DESPITE a red alert for blue-green algae, Lake Keepit hasn't experienced much of a loss of business.
The alert was issued on October 29, where WaterNSW advised locals not to undertake recreational activities where they may come into direct contact with the water.
In terms of park visitors, this only applies to swimmers, so those sailing on their vessels haven't needed to worry.
This is great news for park manager Leith Smith, who said the red alert hadn't impacted visitor numbers yet.
"We've still got the water park which is recycled water and it doesn't come from the dam," Mr Smith said.
"Everybody has still been using their boats and things like that.
"The benefit of blue green algae is we actually have water."
Blue-green algae appears as green paint-like scums on the water, near the edges, or as greenish clumps through the water, according to WaterNSW.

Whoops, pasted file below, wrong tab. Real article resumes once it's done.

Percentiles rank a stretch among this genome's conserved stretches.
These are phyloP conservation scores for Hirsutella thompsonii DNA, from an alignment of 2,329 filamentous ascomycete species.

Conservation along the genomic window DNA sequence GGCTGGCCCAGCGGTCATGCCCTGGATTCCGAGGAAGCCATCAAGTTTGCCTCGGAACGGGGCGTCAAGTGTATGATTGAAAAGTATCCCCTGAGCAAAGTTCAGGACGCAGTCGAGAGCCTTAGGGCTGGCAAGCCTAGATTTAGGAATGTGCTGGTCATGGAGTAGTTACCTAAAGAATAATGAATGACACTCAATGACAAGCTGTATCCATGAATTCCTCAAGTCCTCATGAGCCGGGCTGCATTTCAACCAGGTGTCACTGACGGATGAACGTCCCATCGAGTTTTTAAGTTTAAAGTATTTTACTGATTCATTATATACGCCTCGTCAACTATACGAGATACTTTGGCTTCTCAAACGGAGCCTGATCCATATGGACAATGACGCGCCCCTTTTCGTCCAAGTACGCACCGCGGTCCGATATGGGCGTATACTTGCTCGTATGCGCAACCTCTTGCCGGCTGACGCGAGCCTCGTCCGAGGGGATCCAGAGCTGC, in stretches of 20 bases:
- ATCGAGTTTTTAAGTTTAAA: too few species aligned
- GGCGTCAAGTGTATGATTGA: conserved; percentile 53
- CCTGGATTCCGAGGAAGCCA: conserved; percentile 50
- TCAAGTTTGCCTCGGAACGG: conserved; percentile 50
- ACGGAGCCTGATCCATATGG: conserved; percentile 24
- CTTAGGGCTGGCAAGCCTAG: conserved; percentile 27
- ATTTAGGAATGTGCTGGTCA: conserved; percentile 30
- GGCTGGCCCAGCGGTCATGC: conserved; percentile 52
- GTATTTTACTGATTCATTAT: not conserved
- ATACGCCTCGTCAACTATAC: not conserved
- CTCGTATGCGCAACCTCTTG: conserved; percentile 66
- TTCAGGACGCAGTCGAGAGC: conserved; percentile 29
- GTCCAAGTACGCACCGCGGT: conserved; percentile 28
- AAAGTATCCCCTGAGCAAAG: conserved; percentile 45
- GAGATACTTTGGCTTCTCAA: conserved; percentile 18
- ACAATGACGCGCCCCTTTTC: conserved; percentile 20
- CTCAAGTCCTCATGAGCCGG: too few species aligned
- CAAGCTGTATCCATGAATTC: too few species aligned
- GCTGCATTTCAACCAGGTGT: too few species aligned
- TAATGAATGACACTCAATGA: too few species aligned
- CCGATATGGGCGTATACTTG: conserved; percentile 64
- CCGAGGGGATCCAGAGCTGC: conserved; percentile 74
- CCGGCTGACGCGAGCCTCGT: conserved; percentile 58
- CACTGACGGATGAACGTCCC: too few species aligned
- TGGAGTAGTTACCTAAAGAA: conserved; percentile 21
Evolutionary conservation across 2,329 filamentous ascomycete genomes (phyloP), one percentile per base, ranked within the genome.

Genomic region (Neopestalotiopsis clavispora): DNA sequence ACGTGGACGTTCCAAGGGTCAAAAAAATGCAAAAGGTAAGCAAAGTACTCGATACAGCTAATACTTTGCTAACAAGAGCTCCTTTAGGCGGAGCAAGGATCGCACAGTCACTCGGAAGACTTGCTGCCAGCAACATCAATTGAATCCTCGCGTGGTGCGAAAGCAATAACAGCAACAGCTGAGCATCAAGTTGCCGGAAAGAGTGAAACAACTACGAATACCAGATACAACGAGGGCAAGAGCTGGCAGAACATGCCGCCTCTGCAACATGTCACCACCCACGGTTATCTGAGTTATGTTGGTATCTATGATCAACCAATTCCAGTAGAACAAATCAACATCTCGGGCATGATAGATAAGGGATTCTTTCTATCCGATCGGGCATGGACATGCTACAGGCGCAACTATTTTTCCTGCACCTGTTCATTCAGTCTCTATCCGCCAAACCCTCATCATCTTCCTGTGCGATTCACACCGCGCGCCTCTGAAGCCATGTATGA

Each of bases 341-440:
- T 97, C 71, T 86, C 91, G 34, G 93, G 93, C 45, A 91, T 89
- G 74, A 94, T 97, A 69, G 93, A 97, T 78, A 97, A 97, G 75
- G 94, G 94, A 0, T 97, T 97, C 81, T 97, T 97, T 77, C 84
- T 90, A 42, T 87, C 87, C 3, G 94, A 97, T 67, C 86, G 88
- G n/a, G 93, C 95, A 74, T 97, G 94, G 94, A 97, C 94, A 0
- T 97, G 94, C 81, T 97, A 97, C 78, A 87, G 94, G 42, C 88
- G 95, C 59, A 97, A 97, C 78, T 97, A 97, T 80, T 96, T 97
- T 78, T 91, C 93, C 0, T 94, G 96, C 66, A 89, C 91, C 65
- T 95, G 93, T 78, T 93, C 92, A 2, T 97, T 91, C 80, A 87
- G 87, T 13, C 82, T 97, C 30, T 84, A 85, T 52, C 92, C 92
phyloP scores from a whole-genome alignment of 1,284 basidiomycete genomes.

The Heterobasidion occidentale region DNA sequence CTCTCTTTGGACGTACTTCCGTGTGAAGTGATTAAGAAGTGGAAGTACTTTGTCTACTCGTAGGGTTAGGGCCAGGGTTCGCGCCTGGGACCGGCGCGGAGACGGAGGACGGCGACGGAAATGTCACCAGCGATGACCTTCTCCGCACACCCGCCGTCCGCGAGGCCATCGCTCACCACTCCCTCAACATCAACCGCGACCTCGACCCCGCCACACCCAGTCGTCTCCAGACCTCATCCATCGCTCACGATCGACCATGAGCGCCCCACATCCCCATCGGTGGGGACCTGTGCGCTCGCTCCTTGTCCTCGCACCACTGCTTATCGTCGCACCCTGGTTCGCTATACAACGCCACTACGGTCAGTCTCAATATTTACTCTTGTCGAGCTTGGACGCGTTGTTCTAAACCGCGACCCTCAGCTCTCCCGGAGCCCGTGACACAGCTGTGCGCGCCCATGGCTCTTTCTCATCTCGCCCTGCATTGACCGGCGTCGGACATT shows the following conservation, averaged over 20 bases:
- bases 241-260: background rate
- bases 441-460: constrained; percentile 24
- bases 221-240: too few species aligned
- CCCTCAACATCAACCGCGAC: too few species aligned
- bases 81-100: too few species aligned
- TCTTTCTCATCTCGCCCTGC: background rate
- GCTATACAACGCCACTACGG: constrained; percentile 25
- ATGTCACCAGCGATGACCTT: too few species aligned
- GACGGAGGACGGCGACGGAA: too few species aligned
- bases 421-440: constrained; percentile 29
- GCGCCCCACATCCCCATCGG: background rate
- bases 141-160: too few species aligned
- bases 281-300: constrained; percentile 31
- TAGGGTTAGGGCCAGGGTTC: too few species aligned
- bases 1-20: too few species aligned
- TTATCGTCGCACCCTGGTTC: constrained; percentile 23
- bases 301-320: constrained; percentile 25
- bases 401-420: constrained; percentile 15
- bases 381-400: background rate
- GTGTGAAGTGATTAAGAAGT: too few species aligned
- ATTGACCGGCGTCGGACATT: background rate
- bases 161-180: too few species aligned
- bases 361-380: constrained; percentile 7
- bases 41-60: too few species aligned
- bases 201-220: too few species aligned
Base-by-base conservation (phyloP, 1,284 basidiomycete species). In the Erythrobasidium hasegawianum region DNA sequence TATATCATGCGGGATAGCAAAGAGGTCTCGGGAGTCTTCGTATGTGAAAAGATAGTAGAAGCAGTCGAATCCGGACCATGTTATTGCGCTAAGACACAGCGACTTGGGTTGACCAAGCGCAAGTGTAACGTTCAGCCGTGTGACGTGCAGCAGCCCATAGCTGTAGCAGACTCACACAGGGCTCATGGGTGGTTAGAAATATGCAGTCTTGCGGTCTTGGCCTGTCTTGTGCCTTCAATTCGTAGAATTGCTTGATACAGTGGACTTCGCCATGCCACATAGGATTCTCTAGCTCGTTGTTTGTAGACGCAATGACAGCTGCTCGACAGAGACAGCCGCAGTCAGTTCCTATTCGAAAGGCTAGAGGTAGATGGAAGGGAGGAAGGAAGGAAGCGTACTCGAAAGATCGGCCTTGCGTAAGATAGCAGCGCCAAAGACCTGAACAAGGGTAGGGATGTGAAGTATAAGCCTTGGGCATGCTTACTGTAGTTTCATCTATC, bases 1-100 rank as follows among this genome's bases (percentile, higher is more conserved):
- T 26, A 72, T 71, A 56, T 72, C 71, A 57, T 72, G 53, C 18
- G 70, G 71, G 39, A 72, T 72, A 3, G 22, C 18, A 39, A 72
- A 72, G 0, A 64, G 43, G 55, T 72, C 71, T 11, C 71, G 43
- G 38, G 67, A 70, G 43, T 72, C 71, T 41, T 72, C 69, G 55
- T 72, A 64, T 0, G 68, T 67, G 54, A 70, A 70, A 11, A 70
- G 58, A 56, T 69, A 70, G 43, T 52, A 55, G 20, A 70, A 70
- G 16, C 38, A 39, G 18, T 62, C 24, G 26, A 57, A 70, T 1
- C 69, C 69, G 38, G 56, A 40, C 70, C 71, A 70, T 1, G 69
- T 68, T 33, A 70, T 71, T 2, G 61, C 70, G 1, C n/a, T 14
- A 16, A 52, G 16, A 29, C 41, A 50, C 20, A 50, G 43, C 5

"It makes the water appear dirty, green or discoloured and generally has a strong musty or earthy odour," a statement said.
"People should not eat fish, mussels or crayfish from red level warning areas.
"Blue-green algae occur naturally and can reproduce quickly in favourable conditions where there is still or slow-flowing water, abundant sunlight and sufficient levels of nutrients."
Mr Smith said he was unsure of when the red alert would be lifted.
"Depending on the weather, the winds, as far as I know it can take a week ... three weeks, it's just one of those things that we hope it goes away soon," he said.
"I don't know how much more the heavens can throw at us, we've been through so much."
WaterNSW will continue to monitor the dam and the alert will be lifted when the algae dissipates.
The dam is at 26.7 per cent as of Friday, having risen up after recent rainfall.